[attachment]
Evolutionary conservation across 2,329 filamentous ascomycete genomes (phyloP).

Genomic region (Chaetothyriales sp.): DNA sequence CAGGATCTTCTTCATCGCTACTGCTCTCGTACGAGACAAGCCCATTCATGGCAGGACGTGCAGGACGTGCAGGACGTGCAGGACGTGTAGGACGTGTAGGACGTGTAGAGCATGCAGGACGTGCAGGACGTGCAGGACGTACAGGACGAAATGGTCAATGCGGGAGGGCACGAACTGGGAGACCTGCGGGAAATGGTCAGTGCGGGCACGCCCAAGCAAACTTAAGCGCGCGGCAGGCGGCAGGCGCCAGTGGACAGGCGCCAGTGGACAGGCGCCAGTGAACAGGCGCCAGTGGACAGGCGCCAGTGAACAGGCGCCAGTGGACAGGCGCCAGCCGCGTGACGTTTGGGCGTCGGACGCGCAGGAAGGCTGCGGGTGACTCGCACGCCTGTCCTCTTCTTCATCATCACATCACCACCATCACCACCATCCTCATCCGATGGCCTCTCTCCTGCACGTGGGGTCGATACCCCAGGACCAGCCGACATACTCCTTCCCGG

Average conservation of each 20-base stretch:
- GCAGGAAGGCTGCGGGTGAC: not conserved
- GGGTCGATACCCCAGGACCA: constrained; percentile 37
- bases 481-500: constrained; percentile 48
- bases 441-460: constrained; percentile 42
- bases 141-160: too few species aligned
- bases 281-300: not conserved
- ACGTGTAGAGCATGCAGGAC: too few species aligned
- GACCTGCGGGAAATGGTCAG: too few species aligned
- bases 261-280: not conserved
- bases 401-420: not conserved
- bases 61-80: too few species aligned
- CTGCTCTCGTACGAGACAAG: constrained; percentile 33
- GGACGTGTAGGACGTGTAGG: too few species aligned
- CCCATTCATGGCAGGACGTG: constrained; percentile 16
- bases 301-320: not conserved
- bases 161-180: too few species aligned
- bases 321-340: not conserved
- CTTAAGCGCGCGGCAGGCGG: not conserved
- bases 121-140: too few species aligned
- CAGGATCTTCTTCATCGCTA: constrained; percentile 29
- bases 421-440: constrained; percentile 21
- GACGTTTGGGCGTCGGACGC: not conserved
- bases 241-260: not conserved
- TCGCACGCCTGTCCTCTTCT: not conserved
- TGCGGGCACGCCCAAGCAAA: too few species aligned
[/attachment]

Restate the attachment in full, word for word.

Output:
Evolutionary conservation across 2,329 filamentous ascomycete genomes (phyloP).

Genomic region (Chaetothyriales sp.): DNA sequence CAGGATCTTCTTCATCGCTACTGCTCTCGTACGAGACAAGCCCATTCATGGCAGGACGTGCAGGACGTGCAGGACGTGCAGGACGTGTAGGACGTGTAGGACGTGTAGAGCATGCAGGACGTGCAGGACGTGCAGGACGTACAGGACGAAATGGTCAATGCGGGAGGGCACGAACTGGGAGACCTGCGGGAAATGGTCAGTGCGGGCACGCCCAAGCAAACTTAAGCGCGCGGCAGGCGGCAGGCGCCAGTGGACAGGCGCCAGTGGACAGGCGCCAGTGAACAGGCGCCAGTGGACAGGCGCCAGTGAACAGGCGCCAGTGGACAGGCGCCAGCCGCGTGACGTTTGGGCGTCGGACGCGCAGGAAGGCTGCGGGTGACTCGCACGCCTGTCCTCTTCTTCATCATCACATCACCACCATCACCACCATCCTCATCCGATGGCCTCTCTCCTGCACGTGGGGTCGATACCCCAGGACCAGCCGACATACTCCTTCCCGG

Average conservation of each 20-base stretch:
- GCAGGAAGGCTGCGGGTGAC: not conserved
- GGGTCGATACCCCAGGACCA: constrained; percentile 37
- bases 481-500: constrained; percentile 48
- bases 441-460: constrained; percentile 42
- bases 141-160: too few species aligned
- bases 281-300: not conserved
- ACGTGTAGAGCATGCAGGAC: too few species aligned
- GACCTGCGGGAAATGGTCAG: too few species aligned
- bases 261-280: not conserved
- bases 401-420: not conserved
- bases 61-80: too few species aligned
- CTGCTCTCGTACGAGACAAG: constrained; percentile 33
- GGACGTGTAGGACGTGTAGG: too few species aligned
- CCCATTCATGGCAGGACGTG: constrained; percentile 16
- bases 301-320: not conserved
- bases 161-180: too few species aligned
- bases 321-340: not conserved
- CTTAAGCGCGCGGCAGGCGG: not conserved
- bases 121-140: too few species aligned
- CAGGATCTTCTTCATCGCTA: constrained; percentile 29
- bases 421-440: constrained; percentile 21
- GACGTTTGGGCGTCGGACGC: not conserved
- bases 241-260: not conserved
- TCGCACGCCTGTCCTCTTCT: not conserved
- TGCGGGCACGCCCAAGCAAA: too few species aligned